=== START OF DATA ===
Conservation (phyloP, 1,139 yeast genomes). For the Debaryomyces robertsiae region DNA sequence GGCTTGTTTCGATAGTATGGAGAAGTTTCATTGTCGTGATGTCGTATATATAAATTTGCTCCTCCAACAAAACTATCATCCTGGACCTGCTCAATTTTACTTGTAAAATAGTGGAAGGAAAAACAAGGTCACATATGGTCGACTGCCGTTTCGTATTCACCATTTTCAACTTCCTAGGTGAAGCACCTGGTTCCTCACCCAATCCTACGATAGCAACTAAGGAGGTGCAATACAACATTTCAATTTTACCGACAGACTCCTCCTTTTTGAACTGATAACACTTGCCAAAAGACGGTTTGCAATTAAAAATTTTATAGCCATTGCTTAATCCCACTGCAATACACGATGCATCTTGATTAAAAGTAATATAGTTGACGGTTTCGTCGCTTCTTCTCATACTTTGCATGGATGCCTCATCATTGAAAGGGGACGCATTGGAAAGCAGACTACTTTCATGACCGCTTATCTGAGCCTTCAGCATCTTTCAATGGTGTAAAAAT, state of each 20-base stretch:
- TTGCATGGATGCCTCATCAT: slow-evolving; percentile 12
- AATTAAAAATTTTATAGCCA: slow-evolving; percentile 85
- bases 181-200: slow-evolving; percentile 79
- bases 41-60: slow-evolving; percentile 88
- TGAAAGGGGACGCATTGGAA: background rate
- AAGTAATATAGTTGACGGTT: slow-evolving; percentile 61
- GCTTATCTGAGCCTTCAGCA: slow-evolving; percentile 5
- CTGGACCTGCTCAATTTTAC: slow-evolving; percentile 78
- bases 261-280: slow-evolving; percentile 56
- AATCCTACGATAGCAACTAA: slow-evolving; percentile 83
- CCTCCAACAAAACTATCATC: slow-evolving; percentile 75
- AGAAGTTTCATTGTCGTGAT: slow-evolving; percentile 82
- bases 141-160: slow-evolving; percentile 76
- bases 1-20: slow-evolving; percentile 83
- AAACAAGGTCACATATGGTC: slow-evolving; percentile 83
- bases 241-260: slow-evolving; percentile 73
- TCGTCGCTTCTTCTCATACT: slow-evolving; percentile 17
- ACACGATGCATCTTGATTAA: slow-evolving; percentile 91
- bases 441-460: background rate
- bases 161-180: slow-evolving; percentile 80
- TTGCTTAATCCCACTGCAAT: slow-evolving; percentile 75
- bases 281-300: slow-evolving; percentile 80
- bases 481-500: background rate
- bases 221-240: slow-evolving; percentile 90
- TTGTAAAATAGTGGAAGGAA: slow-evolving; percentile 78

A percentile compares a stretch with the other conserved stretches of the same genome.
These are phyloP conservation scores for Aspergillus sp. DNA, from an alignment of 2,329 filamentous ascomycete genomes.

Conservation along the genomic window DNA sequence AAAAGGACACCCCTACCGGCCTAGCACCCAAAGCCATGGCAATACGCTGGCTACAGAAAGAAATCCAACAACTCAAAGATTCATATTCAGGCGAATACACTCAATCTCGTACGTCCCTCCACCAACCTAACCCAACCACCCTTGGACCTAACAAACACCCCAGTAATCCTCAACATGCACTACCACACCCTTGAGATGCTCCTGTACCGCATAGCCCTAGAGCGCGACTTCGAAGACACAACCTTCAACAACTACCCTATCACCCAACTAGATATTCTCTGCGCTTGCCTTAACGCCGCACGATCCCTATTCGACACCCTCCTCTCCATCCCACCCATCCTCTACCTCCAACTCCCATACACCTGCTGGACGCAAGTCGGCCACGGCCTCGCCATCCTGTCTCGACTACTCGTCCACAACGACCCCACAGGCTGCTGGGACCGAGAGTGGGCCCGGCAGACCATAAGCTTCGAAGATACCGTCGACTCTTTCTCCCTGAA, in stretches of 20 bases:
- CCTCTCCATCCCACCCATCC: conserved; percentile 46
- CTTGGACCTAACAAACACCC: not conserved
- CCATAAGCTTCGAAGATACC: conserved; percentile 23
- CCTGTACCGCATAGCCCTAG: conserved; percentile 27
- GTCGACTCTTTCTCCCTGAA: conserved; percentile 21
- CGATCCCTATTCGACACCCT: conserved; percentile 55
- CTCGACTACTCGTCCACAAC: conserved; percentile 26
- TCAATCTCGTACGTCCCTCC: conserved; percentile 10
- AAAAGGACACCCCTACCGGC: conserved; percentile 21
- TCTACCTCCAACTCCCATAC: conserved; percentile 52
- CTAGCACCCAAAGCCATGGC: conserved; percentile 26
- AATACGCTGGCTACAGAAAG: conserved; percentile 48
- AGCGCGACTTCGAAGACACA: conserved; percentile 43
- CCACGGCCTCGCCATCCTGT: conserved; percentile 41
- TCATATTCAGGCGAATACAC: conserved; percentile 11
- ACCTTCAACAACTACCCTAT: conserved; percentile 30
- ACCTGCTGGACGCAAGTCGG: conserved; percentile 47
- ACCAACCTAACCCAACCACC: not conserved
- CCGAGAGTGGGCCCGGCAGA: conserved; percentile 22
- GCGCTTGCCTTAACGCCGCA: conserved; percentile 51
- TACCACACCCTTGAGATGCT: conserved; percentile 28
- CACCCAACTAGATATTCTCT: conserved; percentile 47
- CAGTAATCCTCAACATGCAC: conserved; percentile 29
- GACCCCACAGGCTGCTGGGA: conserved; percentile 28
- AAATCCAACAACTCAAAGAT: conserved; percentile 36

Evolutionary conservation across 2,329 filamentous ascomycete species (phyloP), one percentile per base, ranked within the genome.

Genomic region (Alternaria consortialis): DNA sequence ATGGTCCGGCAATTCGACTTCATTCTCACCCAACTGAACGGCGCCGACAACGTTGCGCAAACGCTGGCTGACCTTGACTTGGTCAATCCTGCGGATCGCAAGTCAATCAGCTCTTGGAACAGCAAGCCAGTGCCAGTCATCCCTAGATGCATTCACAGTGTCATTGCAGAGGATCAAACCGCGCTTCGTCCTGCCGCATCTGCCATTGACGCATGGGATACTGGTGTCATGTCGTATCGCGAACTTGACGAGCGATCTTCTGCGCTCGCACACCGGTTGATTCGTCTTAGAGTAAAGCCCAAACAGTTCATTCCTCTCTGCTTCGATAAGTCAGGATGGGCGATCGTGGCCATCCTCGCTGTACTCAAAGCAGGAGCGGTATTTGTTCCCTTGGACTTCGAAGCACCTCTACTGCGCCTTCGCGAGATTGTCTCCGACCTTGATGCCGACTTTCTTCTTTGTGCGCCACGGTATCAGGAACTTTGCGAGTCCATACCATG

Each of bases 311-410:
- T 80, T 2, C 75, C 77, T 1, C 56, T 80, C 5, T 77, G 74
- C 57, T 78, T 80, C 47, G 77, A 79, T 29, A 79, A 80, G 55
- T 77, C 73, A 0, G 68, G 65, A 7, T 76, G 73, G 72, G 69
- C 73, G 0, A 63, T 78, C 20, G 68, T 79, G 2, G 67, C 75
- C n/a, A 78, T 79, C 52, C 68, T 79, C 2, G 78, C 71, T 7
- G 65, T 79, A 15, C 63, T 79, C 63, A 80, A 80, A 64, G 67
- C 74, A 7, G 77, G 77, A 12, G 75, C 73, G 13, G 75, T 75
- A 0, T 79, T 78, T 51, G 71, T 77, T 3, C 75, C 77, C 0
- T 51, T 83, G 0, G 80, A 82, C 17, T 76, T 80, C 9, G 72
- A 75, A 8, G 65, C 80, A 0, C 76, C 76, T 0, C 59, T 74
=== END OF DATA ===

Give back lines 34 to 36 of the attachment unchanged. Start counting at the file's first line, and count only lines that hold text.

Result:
- GTCGACTCTTTCTCCCTGAA: conserved; percentile 21
- CGATCCCTATTCGACACCCT: conserved; percentile 55
- CTCGACTACTCGTCCACAAC: conserved; percentile 26